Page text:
Jodi Picoult (pronounced Pe-koe, like the tea) wrote her first short story at age 5. She was published in Seventeen magazine while she was in college and was primary writer for DC Comics Wonder Woman Vol. 3. She is probably my over-all favorite fiction writer.
As a reader, I find her books captivating – usually from the first paragraph – and gripping to the last page. As a writer, I love her voice and envy her skill at hooking her readers from the first paragraph and keeping them engrossed in the characters to the last page.
One thing that makes her stories so full of heart clutching moments is that she writes about subjects that are current and possibly on the edge of controversy. Such as: teen suicide (The Pact); bullying and school shooting (Nineteen Minutes); Autism (House Rules); post-divorce ownership of the embryos (Sing You Home); euthanasia (Mercy); various medical ethics (My Sister’s Keeper); child abuse by a priest (Perfect Match); and stigmata, a phenomena recognized by some Christian denominations (Keeping Faith).
If you have read any of these books, you might disagree on what I named as the primary subject of the book. For instance Sing You Home (2011) deals with loss of a premature baby, how grief might alienate a couple rather than bring them together, gay relationships, evangelical Christians’ beliefs about the pre-born child. All of Ms. Picoult’s novels incorporate many issues.
I have to admire her for the way she handles these delicate subjects, bringing out the very human feelings on both sides of a topic. Her technique of telling the story in more than one point of view lends itself to the success she has as a storyteller.
Because I am a writer, I think I am a discriminating reader. I pick up redundancies and discrepancies and see typos. This makes me a good editor/proof reader, I think, but a picky reader-for-entertainment.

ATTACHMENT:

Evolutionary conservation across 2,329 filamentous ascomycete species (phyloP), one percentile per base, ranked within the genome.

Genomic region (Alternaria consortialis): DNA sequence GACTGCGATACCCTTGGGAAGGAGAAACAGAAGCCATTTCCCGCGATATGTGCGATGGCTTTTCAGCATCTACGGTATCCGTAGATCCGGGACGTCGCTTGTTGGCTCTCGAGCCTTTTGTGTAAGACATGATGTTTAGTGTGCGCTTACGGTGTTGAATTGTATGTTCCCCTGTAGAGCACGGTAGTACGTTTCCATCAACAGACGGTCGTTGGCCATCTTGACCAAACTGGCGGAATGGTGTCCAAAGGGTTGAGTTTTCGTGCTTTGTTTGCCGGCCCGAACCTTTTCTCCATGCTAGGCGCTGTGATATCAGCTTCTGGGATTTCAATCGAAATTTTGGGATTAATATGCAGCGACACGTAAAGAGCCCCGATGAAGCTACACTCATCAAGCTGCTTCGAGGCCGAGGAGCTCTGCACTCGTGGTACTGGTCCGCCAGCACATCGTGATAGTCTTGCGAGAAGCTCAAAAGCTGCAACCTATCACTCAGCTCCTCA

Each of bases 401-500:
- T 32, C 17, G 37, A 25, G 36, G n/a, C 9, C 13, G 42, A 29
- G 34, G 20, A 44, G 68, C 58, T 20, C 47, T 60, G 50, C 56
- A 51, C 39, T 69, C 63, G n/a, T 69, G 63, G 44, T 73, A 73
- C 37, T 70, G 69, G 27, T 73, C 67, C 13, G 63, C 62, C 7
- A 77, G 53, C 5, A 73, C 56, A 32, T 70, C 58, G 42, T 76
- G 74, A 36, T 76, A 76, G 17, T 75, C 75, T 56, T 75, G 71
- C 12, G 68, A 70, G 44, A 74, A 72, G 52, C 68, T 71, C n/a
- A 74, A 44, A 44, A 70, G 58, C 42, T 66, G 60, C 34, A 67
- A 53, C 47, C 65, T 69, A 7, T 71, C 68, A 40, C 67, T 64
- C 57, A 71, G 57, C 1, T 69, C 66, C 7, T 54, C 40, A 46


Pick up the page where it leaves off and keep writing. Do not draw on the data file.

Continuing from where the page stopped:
I say that to say this: There is a J.P. novel I didn’t finish reading. I usually give a book 50-100 pages to draw me in and this one just didn’t make it. When I looked at the copyright date, I saw that it was written 20 years ago. It was actually her first novel – before she honed her skills, I like to think.
Excuse the audacity in my review of a best selling writer. The point is that for the hard-working writer, our work should improve with each effort. We have all read recent novels by well-established writers who just phoned it in and relied on their name to sell the book. I don’t think Picoult has ever done this.
And that is why I read Jodi Picoult.
For a full list and reviews of Jodi Picoult novels, visit her Amazon Author’s page here.
Pat Laster says
Be sure to put this on Facebook. J.P. will likely get a host of readers due to your excellent “review.” Bravo! (You didn’t mention A Change of Heart, which is the first one of hers I read and the reason why did I decided on multiple viewpoints for “A Journey of Choice.”)
Pat Laster says
Forgive the extra word in the comment above. Bummer!
Pat, I also read A Change of Heart. Excellent book. It had so many plot lines going I had a hard time narrowing it down to a few words. In her latest books she acknowledges her helpers who do research. It is obvious in each book she has thoroughly researched her topic.
Freeda Nichols says
Good review, Dot. I haven’t read her and the subjects listed don’t interest me but your words here are convincing, so , maybe I will try one of her books.
Dorothy Johnson says
I like this review and agree Picoult is a gifted author. I haven’t read all her work, but enough to appreciate her and understand why she is a best seller.
Gayle Glass says
Great review, Dot. I have read a few of her works, but will search for m.re BTW, I SO identify with your short paragraph on how being a writer makes you a more discriminating reader!